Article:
FIG. 2 illustrates a block diagram of the cardiac pacemaker 12 showing the apparatus of my present invention. The lead 14 and the distal tip 16 are illustrated. Additional connections may be provided for additional electrodes, such as electrode 18. Timing and control circuitry 22 controls control pacing output circuitry 24 to provide stimulating pulses to the heart and, at appropriate times, receive signals from sensing input circuitry 26 from the heart. Multiplexing between pacing and sensing are known in the pacemaker art and need not be described in greater detail herein. Sensed signals may comprise the heart's QRS complexes, polarization potentials on the electrode 16, noise from electromagnetic sources or from muscles of the body, or various physiological parameters such as respiration, pH and so on. Timing and control circuitry 22 may be implemented by those skilled in the art in either electrical hardware or a combination of hardware and software.
Under the control of the timing and control circuitry 22, a first switch 28 closes briefly after an output pulse is delivered from the pacing output circuitry 24. Closing of the first switch 28 connects the electrode 16 to ground or charge dump 29. The timing and control circuitry 22 may then begin to time out a physiological parameter sampling interval for a predetermined length of time. At the beginning of the sampling interval, the timing and controlling circuitry closes a restore switch 30 which connects a charge restore circuit 32 to the electrode 16. The charge restore circuit 32 is effective to restore the electrical condition of the electrode to the condition of that electrode at the end of the last preceding sampling interval. The charge control circuit 32 may be implemented by a storage capacitor and analog circuitry or by digital circuitry with a digital to analog converter.
The timing and control circuitry 32 then activates the sensing input 26 to measure the desired electrical potential at the electrode 16 during the sampling interval. At the end of the sampling interval, the timing and control circuitry 22 briefly closes a charge store switch 34 and stores the value of the potential of the electrode 16 in charge store circuit 36. As with the charge restore circuit 32, the charge store circuit may comprise analog or digital circuitry. Any anticipated losses to the electrode potential occurring in either potential measurement, charge storage or restoration are compensated in transferring the charge store circuit 36 to the charge restore circuit 32.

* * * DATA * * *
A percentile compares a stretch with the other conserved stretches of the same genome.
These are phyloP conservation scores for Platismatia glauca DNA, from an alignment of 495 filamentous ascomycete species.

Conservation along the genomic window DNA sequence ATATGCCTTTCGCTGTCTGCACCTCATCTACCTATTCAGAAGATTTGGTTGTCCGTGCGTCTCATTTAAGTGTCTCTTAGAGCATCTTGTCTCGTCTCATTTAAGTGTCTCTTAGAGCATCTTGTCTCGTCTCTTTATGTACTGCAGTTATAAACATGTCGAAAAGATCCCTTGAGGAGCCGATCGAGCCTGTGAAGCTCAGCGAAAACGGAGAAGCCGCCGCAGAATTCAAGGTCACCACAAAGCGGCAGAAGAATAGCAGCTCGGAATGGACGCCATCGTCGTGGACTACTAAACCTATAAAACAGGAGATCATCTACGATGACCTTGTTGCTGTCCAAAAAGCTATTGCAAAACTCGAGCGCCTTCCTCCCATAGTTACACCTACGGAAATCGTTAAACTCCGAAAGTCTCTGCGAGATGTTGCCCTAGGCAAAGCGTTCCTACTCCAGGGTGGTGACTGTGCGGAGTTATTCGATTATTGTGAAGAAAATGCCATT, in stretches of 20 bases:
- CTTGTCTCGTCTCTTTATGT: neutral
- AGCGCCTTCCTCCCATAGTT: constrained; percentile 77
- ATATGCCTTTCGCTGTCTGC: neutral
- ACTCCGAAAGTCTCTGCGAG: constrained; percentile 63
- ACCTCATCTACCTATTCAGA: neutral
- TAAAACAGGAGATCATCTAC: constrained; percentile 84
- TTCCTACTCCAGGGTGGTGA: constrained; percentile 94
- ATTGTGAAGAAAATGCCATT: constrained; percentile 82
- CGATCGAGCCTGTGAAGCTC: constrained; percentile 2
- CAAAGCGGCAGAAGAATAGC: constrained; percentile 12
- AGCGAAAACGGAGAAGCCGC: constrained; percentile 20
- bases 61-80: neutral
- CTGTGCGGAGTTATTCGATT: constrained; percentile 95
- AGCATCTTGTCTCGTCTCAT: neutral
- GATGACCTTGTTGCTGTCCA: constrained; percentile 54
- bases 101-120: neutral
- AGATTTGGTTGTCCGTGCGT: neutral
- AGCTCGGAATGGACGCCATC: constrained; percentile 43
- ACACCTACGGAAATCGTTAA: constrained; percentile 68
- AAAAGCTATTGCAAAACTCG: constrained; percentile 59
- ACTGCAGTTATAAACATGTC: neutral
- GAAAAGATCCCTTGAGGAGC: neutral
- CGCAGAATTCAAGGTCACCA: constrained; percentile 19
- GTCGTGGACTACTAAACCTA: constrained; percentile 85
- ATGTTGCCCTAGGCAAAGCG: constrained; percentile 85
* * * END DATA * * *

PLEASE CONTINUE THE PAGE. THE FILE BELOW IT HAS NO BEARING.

Control of the switches 28, 30 and 34 can also be understood with reference to the logic diagram of FIG. 3. Under the control of the timing and control circuit 22, all switches are normally open 38. Before attempting to restore the electrical condition of the electrode 16, as, for example, after a stimulating pulse from the pacing output circuitry 24, first switch 28 closes 40, connecting the electrode to ground and then quickly reopens. Just before the sampling interval and after switch 28 has been closed, the charge restore switch 30 closes 42, allowing charge restore circuitry 32 to charge the electrode 16 to the predetermined electrical condition. The electrical condition of the electrode is relatively quickly restored and then switch 30 again reopens. Just before the end of the sampling interval, the charge store switch 34 is closed 44 connecting the charge store circuit 36 to the electrode. The electrical condition of the electrode is rapidly sampled over a very short interval and the switch 34 is again opened.
I will now explain the operation of my invention with reference to the graphs of FIGS. 4 through 11. FIG. 4 illustrates an exemplary electrical potential 46 which varies in amplitude over time. The electrical potential is the signal which is to be measured or detected by an electrode. This does not imply, however, that the potential 46 is the only electrical signal present. There may be other signals, extraneous noise, or, in the case of a heart pacemaker, output signals or stimulating pulses which mask or make the measurement of the potential 46 more difficult.